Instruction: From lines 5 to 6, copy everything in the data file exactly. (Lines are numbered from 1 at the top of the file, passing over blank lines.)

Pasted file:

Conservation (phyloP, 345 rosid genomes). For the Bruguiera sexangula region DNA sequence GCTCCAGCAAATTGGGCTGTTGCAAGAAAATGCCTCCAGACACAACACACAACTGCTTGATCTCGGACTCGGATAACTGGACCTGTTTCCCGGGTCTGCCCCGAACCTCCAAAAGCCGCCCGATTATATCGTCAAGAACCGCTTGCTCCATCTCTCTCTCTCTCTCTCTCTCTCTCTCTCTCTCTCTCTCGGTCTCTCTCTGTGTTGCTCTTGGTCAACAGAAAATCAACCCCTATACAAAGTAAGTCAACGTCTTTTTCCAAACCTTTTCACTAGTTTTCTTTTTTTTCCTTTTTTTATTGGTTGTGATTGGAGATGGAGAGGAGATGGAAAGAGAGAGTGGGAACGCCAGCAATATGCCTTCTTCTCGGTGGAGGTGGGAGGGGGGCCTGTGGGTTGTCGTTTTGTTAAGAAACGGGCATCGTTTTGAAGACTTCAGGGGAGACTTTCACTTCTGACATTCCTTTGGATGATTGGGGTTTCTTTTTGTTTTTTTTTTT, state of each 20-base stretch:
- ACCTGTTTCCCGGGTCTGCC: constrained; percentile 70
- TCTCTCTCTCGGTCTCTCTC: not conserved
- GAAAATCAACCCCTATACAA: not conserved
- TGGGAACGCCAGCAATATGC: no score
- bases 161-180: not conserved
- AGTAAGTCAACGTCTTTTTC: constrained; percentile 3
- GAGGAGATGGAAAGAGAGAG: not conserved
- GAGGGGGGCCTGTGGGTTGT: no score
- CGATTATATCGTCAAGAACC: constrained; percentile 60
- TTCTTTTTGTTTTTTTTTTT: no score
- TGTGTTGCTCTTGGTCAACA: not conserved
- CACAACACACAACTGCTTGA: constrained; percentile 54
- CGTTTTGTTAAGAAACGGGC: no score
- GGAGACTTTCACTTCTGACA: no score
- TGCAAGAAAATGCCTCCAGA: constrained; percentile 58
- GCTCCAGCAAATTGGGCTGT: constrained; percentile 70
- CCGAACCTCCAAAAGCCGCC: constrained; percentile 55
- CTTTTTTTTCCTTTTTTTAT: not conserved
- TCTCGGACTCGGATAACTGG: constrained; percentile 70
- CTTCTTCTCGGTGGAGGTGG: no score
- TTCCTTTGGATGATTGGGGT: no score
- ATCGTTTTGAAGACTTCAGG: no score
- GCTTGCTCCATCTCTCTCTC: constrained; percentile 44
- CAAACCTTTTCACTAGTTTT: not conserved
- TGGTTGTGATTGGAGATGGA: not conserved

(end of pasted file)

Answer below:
- TGGGAACGCCAGCAATATGC: no score
- bases 161-180: not conserved